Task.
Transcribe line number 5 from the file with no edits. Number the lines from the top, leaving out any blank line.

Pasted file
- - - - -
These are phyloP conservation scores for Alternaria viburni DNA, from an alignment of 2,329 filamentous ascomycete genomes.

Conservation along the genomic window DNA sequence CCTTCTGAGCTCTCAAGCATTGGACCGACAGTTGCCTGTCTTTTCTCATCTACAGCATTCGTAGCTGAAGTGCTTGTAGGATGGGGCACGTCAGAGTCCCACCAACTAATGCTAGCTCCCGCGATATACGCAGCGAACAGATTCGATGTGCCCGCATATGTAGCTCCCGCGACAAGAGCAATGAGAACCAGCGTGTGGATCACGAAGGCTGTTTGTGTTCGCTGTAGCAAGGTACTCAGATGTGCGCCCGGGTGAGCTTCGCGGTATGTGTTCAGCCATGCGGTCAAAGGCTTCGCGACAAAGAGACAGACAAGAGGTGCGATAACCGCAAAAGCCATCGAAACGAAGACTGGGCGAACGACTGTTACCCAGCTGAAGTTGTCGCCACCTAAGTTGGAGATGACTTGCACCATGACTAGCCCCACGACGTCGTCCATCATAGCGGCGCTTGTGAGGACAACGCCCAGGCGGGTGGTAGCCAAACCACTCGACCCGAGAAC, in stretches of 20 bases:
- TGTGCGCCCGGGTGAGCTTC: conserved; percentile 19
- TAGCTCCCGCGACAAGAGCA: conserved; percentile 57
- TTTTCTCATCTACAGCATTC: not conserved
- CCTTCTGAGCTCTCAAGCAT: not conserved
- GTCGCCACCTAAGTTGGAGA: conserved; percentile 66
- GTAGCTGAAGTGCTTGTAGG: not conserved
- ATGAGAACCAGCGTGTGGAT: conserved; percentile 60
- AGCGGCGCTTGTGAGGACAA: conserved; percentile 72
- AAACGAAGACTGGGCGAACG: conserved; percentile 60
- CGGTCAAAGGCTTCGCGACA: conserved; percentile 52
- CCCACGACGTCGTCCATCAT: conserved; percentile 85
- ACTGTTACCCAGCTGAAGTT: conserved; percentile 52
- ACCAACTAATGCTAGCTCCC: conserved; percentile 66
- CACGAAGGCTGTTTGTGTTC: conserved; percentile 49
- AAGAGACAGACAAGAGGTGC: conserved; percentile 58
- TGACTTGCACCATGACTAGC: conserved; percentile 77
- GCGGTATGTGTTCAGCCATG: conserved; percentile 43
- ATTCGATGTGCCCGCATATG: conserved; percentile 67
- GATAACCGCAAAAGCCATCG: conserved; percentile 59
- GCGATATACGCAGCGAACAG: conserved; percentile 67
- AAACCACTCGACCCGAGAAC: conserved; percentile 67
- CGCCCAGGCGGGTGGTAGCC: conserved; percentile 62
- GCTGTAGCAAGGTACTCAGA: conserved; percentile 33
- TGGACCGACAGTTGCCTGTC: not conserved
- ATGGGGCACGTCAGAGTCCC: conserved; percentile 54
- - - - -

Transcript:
- TTTTCTCATCTACAGCATTC: not conserved